JOINT BASE SAN ANTONIO-LACKLAND, Texas –
The longest serving African American in Department of Defense history made equality the centerpiece of his remarks during the annual JBSA-Lackland African American Heritage Month luncheon Feb. 13 at the Gateway Club here.
Retired Maj. Gen. Alfred Flowers, who is the longest serving airman in Air Force history, also spoke about African Americans in American history and the civil rights movement.
"I like to talk in terms of American history and the contribution of African Americans," said Flowers, who retired in 2012 after serving 46 years in the Air Force.
"I believe it doesn't matter what your race is, if you're an American you're a part of American history," he said. "We must learn from the past, live in the present and plan for the future."
This year's national theme for Black History Month is Civil Rights in America, the Golden Jubilee. The Civil Rights Act was passed 50 years ago in 1964 and was signed into law on July 2 that year by President Lyndon B. Johnson.
At the bill's signing, Johnson said, "We believe that all men are created equal. Yet many are denied equal treatment. We believe that all men have certain unalienable rights. Yet many Americans do not enjoy those rights.
"We believe that all men are entitled to the blessings of liberty. Yet millions are being deprived of those blessings - not because of their own failure, but because of the color of their skin ... The purpose of the law is simple."
Each of the 11 federal titles that compose the act took historic steps to further make all Americans equal. For example, Title II outlawed discrimination based on race, color, religion or national origin in hotels, motels, restaurants, theaters and all other public accommodations while Title IV encouraged the desegregation of public schools.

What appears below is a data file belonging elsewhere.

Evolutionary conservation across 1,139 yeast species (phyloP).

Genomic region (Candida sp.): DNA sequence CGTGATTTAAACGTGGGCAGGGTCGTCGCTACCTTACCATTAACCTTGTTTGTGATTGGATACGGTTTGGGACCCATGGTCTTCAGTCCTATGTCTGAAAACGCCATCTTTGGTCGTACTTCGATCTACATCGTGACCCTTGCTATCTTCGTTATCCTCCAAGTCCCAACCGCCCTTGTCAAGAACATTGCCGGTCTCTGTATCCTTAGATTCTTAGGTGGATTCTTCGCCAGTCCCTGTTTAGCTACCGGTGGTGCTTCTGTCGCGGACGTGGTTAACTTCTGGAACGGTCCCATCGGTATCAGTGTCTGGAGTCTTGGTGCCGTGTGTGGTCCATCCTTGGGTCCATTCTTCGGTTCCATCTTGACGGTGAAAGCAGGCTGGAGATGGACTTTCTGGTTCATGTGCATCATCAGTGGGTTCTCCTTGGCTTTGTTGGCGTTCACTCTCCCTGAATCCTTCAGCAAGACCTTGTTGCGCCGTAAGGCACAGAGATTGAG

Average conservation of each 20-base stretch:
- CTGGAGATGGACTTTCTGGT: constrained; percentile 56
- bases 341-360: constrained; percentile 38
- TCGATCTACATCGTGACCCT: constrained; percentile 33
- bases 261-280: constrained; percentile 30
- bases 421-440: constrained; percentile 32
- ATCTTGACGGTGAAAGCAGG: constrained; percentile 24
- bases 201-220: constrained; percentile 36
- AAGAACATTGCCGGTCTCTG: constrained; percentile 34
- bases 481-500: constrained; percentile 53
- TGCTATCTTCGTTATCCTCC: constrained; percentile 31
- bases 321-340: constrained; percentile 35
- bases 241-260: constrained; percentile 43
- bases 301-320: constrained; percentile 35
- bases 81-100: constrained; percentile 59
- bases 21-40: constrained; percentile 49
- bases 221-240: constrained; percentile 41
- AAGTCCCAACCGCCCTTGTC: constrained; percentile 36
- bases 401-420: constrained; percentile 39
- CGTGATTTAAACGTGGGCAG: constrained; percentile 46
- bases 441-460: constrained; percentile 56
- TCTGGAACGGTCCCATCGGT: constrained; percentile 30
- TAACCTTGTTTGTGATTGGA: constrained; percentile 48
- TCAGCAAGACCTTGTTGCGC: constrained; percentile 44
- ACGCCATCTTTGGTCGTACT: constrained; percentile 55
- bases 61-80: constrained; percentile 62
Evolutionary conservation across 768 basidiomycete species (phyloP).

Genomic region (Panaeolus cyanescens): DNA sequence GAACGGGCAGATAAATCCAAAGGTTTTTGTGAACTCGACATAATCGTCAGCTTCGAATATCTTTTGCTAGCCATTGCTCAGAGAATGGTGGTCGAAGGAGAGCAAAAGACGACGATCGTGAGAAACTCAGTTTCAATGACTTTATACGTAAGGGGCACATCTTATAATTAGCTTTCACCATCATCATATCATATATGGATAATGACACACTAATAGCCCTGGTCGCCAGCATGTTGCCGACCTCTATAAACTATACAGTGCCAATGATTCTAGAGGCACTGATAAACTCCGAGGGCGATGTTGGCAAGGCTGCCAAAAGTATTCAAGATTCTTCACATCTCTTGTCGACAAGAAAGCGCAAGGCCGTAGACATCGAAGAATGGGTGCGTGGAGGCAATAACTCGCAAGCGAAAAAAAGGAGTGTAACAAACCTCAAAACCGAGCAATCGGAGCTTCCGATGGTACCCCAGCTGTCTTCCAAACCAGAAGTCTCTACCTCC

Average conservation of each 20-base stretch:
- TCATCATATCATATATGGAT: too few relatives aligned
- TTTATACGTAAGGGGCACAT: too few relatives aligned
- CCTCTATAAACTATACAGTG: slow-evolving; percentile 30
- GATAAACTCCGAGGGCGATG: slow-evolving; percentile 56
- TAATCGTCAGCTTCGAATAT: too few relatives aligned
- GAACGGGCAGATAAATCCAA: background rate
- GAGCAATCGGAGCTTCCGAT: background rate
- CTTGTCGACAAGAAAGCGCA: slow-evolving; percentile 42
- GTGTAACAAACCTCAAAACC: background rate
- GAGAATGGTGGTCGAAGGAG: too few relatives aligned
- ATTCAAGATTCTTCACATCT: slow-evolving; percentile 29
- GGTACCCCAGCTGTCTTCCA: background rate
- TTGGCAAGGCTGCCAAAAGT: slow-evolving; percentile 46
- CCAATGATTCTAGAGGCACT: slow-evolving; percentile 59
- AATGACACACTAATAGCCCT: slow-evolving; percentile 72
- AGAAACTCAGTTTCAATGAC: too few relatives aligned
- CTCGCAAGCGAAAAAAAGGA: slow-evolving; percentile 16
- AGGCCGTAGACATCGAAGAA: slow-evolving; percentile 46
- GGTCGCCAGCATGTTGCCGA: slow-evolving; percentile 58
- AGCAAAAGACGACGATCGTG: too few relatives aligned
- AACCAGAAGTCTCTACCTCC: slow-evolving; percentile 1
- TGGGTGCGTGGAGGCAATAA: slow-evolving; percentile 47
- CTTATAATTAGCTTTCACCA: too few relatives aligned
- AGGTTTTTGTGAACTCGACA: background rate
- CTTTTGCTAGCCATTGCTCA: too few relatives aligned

"The civil rights movement was about equality," Flowers said. "We must continue to embrace it."
He explained what the letters in equality represented to him along with a brief explanation to elaborate his point: E represented education; Q, question what is unclear; U, understand choices that are made; A, attitude; L, leadership; I, integrity; T, trust; and Y, why teaching and training tomorrow's leaders is important.
"Attitude is a big one for me," Flowers said. "It's all about attitude, and attitude is about choice. We choose our attitude and it belongs to us - only us. I believe our attitude toward equality defines what we think, how we act and who we are.
"I believe we've made a lot of progress in civil rights in America," he added. "Remember: equality is a journey, not a destination, and we must stay on course."